Overview

Comprehensive Description

Potamogeton L., 1753

  • Ito, Yu, Barfod, Anders S. (2014): An updated checklist of aquatic plants of Myanmar and Thailand. Biodiversity Data Journal 2, 1019: 1019-1019, URL:http://dx.doi.org/10.3897/BDJ.2.e1019
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Potamogeton L., 1753

  • Ito, Yu, Tanaka, Nobuyuki (2014): Chromosome studies in the aquatic monocots of Myanmar: A brief review with additional records. Biodiversity Data Journal 2, 1069: 1069-1069, URL:http://dx.doi.org/10.3897/BDJ.2.e1069
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Description

Leaves of 2 forms: in many species only submerged, translucent, filiform to lanceolate leaves are produced, in others, floating coriaceous leaf laminae on long petioles are formed as well. Leaves alternate, or the upper, which subtend the spikes, opposite. Stipules present. Fruit a drupe.
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© Mark Hyde, Bart Wursten and Petra Ballings

Source: Flora of Zimbabwe

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Potamogeton L., 1753

  • Ito, Yu, Barfod, Anders S. (2014): An updated checklist of aquatic plants of Myanmar and Thailand. Biodiversity Data Journal 2, 1019: 1019-1019, URL:http://dx.doi.org/10.3897/BDJ.2.e1019
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Plazi

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Ecology

Habitat

Depth range based on 16 specimens in 5 taxa.

Environmental ranges
  Depth range (m): 1.5 - 2

Graphical representation

Depth range (m): 1.5 - 2
 
Note: this information has not been validated. Check this *note*. Your feedback is most welcome.

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Associations

In Great Britain and/or Ireland:
Foodplant / feeds on
larva of Bagous limosus feeds on Potamogeton

Plant / associate
imago of Bagous tempestivus is associated with Potamogeton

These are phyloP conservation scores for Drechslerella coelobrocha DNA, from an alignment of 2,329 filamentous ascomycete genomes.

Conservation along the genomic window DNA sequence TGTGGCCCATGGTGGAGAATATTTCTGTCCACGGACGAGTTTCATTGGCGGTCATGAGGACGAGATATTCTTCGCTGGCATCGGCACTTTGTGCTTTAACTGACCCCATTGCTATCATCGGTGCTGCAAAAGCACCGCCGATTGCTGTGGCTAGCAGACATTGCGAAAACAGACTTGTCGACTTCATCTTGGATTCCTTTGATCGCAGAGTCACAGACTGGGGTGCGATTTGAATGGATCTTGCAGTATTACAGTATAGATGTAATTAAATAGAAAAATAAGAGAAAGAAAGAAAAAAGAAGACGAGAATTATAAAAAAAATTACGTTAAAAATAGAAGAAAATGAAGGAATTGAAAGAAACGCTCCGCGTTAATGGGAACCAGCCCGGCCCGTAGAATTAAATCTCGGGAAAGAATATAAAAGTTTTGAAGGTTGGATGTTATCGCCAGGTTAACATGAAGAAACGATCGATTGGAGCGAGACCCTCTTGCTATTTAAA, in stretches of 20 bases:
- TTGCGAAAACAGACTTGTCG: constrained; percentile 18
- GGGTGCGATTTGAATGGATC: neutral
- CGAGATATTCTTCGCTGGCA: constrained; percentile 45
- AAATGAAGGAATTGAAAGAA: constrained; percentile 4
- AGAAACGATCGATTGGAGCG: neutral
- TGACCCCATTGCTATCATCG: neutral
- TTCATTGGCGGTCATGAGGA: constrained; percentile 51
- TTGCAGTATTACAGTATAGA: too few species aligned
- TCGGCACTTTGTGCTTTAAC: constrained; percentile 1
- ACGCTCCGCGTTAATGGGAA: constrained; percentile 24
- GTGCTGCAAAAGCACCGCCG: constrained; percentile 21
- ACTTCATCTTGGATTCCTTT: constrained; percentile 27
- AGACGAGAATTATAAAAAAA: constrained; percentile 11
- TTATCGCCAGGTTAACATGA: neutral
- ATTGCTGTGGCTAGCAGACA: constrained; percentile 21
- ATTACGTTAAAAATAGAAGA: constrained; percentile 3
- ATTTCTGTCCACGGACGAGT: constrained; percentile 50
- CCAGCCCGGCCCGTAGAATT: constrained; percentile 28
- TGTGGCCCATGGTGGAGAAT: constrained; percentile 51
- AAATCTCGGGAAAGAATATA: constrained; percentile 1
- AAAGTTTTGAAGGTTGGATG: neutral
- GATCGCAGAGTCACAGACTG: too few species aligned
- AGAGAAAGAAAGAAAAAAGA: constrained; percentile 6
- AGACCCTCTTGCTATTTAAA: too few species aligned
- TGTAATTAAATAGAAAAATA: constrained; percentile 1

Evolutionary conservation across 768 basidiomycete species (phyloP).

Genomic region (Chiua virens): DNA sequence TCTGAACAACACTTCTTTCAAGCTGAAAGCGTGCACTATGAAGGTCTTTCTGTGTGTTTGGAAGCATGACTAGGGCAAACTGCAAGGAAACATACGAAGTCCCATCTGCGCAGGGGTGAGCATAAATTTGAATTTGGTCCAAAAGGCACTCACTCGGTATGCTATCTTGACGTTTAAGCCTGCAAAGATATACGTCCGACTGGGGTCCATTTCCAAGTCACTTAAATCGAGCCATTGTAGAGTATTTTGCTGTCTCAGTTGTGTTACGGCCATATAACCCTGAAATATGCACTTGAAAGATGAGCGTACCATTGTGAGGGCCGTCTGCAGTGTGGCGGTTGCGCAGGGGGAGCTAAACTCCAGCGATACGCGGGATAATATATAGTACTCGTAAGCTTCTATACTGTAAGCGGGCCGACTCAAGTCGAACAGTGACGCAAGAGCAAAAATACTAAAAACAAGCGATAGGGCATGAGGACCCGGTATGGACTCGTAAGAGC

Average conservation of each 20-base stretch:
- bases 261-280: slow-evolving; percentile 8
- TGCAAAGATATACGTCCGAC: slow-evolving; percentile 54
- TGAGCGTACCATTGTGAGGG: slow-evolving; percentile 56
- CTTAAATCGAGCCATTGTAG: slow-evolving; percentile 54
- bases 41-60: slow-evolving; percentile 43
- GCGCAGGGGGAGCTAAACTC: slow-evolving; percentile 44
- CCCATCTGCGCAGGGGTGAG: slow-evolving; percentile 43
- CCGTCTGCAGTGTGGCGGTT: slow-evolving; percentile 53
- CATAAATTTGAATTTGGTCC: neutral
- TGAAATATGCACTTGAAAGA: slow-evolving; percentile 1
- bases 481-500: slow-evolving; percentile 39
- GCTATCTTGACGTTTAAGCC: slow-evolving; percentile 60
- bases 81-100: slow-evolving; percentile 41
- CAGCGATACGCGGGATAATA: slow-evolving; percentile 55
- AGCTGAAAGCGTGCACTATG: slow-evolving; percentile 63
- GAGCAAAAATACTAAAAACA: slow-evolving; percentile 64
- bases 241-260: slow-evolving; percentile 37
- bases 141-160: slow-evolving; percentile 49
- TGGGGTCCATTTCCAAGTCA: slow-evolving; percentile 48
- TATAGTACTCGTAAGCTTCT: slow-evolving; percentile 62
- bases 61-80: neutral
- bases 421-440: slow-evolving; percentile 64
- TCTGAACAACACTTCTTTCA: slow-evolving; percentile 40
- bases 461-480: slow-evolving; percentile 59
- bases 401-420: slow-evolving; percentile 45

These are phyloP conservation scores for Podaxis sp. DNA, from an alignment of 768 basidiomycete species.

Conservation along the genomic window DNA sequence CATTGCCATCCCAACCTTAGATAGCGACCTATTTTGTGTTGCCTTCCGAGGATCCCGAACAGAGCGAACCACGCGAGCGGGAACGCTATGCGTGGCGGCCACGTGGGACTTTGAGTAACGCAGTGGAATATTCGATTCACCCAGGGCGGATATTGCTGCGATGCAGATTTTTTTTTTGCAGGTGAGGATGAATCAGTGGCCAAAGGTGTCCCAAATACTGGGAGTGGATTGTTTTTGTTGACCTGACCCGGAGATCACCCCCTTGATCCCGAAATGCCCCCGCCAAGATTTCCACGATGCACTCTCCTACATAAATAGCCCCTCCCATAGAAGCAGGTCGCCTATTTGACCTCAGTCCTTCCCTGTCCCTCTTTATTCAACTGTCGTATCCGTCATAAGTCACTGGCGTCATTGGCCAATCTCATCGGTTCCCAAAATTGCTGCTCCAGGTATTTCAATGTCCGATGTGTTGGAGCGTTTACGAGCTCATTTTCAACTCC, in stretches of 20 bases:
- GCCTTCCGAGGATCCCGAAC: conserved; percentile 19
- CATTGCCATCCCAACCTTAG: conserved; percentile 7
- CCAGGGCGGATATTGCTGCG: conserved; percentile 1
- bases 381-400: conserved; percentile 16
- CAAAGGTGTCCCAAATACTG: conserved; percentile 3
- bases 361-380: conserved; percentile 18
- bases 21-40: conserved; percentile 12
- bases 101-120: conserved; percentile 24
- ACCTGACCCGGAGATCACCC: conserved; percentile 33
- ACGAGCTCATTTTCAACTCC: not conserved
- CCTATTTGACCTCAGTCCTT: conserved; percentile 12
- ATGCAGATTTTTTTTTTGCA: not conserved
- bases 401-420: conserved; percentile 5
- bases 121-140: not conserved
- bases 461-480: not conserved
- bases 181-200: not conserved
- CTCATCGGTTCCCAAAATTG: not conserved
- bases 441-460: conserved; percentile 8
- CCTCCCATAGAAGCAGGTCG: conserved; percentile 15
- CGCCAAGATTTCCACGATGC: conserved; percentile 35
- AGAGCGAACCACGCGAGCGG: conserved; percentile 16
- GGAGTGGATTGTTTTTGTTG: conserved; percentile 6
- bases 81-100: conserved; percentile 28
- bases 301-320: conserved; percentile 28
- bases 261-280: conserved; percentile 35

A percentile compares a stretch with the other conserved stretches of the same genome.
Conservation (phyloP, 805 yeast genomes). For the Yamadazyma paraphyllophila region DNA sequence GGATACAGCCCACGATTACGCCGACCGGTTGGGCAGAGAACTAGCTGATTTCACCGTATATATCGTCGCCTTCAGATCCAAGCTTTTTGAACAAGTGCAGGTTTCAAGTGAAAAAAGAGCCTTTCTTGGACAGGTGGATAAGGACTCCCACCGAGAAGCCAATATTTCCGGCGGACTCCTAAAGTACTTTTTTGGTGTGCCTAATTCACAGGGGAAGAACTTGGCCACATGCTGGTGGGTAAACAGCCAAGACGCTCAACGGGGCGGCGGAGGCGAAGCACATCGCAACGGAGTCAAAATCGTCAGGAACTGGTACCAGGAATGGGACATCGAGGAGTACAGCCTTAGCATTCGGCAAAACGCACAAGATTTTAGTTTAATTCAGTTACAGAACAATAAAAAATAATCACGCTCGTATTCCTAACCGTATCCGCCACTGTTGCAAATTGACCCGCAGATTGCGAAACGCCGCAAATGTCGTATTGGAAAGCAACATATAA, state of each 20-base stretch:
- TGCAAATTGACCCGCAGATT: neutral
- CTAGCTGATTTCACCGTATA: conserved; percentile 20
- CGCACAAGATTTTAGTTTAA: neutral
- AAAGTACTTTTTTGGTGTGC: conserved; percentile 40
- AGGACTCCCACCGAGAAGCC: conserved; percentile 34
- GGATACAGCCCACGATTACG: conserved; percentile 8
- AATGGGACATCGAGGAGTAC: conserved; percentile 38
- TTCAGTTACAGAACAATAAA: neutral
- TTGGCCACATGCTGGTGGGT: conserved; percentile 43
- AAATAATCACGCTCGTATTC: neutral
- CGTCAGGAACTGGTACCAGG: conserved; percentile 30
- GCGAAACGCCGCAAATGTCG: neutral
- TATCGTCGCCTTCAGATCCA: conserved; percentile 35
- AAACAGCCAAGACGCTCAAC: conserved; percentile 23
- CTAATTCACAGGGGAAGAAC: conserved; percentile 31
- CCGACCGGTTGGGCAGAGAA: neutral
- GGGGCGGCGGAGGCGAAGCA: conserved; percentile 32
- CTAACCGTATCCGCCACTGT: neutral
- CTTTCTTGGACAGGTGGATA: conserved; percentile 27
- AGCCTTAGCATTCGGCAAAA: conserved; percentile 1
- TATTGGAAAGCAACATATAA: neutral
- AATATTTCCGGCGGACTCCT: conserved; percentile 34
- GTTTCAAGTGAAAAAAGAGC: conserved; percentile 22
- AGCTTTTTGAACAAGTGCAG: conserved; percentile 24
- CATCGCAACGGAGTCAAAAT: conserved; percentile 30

Foodplant / spot causer
numerous, mostly hypophyllous pycnidium of anamorph? of Doassansiopsis hydrophila causes spots on floating leaf of Potamogeton
Remarks: season: 8

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Known predators

Potamogeton (Potamogeton, Lobelia, Isoetes, Sparganium) is prey of:
Aythya ferina
Fulica atra
Rutilus rutilus

Based on studies in:
Scotland (Lake or pond)
Finland (Lake or pond, Littoral)

This list may not be complete but is based on published studies.
  • N. C. Morgan and D. S. McLusky, A summary of the Loch Leven IBP results in relation to lake management and future research, Proc. R. Soc. Edinburgh Series B 74:407-416, from p. 408 (1972).
  • J. Sarvala, Paarjarven energiatalous, Luonnon Tutkija 78:181-190, from p. 185.
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© SPIRE project

Source: SPIRE

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Molecular Biology and Genetics

Molecular Biology

Statistics of barcoding coverage

Barcode of Life Data Systems (BOLD) Stats
Specimen Records:585
Specimens with Sequences:684
Specimens with Barcodes:391
Species:82
Species With Barcodes:73
Public Records:354
Public Species:63
Public BINs:0
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Source: Barcode of Life Data Systems (BOLD)

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Barcode data

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© Barcode of Life Data Systems

Source: Barcode of Life Data Systems (BOLD)

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Wikipedia

Potamogeton

Potamogeton is a genus of aquatic, mostly freshwater, plants of the family Potamogetonaceae. Most are known by the common name pondweed, although many unrelated plants may be called pondweed, such as Canadian pondweed (Elodea canadensis). The genus name means "river neighbor", originating from the Greek potamos (river) and geiton (neighbor).[1][2]

Morphology[edit]

Potamogeton species range from large (stems of 6 m or more) to very small (less than 10 cm). Height is strongly influenced by environmental conditions, particularly water depth. All species are technically perennial, but some species disintegrate in autumn to a large number of asexually produced resting buds called turions, which serve both as a means of overwintering and dispersal. Turions may be borne on the rhizome, on the stem, or on stolons from the rhizome. Most species, however, persist by perennial creeping rhizomes. The leaves are alternate, which contrasts with the closely related genus Groenlandia, where the leaves are opposite or whorled.